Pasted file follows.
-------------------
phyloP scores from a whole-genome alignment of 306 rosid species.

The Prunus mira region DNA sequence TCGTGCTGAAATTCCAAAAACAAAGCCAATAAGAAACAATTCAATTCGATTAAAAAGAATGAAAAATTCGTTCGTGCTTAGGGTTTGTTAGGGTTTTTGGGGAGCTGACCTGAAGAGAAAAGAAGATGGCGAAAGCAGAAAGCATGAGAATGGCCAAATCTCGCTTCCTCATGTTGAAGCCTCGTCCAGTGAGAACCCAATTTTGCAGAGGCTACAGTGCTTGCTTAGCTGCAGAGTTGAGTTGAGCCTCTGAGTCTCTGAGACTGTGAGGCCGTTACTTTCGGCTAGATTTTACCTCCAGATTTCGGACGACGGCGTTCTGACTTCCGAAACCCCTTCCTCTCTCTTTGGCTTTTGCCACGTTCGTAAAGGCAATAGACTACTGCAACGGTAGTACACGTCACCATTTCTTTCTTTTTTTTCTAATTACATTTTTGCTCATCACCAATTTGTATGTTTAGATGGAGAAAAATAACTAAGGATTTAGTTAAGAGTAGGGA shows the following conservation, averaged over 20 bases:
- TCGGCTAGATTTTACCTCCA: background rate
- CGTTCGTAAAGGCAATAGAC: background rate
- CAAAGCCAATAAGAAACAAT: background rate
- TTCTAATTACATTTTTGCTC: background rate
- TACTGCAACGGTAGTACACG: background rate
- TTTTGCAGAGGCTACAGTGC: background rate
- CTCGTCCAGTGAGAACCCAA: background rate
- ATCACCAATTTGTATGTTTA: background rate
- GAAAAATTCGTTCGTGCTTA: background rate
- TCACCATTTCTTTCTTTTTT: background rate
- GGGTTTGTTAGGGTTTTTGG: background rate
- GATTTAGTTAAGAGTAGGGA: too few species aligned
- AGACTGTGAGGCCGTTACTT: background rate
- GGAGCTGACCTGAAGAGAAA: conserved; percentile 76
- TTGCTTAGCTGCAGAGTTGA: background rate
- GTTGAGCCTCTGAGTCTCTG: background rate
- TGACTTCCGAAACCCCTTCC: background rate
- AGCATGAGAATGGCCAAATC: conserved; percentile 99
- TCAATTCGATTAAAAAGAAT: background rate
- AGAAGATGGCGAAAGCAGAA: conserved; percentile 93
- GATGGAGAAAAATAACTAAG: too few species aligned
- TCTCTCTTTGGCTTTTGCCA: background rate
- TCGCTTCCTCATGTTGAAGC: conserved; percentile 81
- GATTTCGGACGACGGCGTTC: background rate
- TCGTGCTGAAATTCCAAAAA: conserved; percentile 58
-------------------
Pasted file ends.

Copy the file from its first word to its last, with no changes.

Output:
phyloP scores from a whole-genome alignment of 306 rosid species.

The Prunus mira region DNA sequence TCGTGCTGAAATTCCAAAAACAAAGCCAATAAGAAACAATTCAATTCGATTAAAAAGAATGAAAAATTCGTTCGTGCTTAGGGTTTGTTAGGGTTTTTGGGGAGCTGACCTGAAGAGAAAAGAAGATGGCGAAAGCAGAAAGCATGAGAATGGCCAAATCTCGCTTCCTCATGTTGAAGCCTCGTCCAGTGAGAACCCAATTTTGCAGAGGCTACAGTGCTTGCTTAGCTGCAGAGTTGAGTTGAGCCTCTGAGTCTCTGAGACTGTGAGGCCGTTACTTTCGGCTAGATTTTACCTCCAGATTTCGGACGACGGCGTTCTGACTTCCGAAACCCCTTCCTCTCTCTTTGGCTTTTGCCACGTTCGTAAAGGCAATAGACTACTGCAACGGTAGTACACGTCACCATTTCTTTCTTTTTTTTCTAATTACATTTTTGCTCATCACCAATTTGTATGTTTAGATGGAGAAAAATAACTAAGGATTTAGTTAAGAGTAGGGA shows the following conservation, averaged over 20 bases:
- TCGGCTAGATTTTACCTCCA: background rate
- CGTTCGTAAAGGCAATAGAC: background rate
- CAAAGCCAATAAGAAACAAT: background rate
- TTCTAATTACATTTTTGCTC: background rate
- TACTGCAACGGTAGTACACG: background rate
- TTTTGCAGAGGCTACAGTGC: background rate
- CTCGTCCAGTGAGAACCCAA: background rate
- ATCACCAATTTGTATGTTTA: background rate
- GAAAAATTCGTTCGTGCTTA: background rate
- TCACCATTTCTTTCTTTTTT: background rate
- GGGTTTGTTAGGGTTTTTGG: background rate
- GATTTAGTTAAGAGTAGGGA: too few species aligned
- AGACTGTGAGGCCGTTACTT: background rate
- GGAGCTGACCTGAAGAGAAA: conserved; percentile 76
- TTGCTTAGCTGCAGAGTTGA: background rate
- GTTGAGCCTCTGAGTCTCTG: background rate
- TGACTTCCGAAACCCCTTCC: background rate
- AGCATGAGAATGGCCAAATC: conserved; percentile 99
- TCAATTCGATTAAAAAGAAT: background rate
- AGAAGATGGCGAAAGCAGAA: conserved; percentile 93
- GATGGAGAAAAATAACTAAG: too few species aligned
- TCTCTCTTTGGCTTTTGCCA: background rate
- TCGCTTCCTCATGTTGAAGC: conserved; percentile 81
- GATTTCGGACGACGGCGTTC: background rate
- TCGTGCTGAAATTCCAAAAA: conserved; percentile 58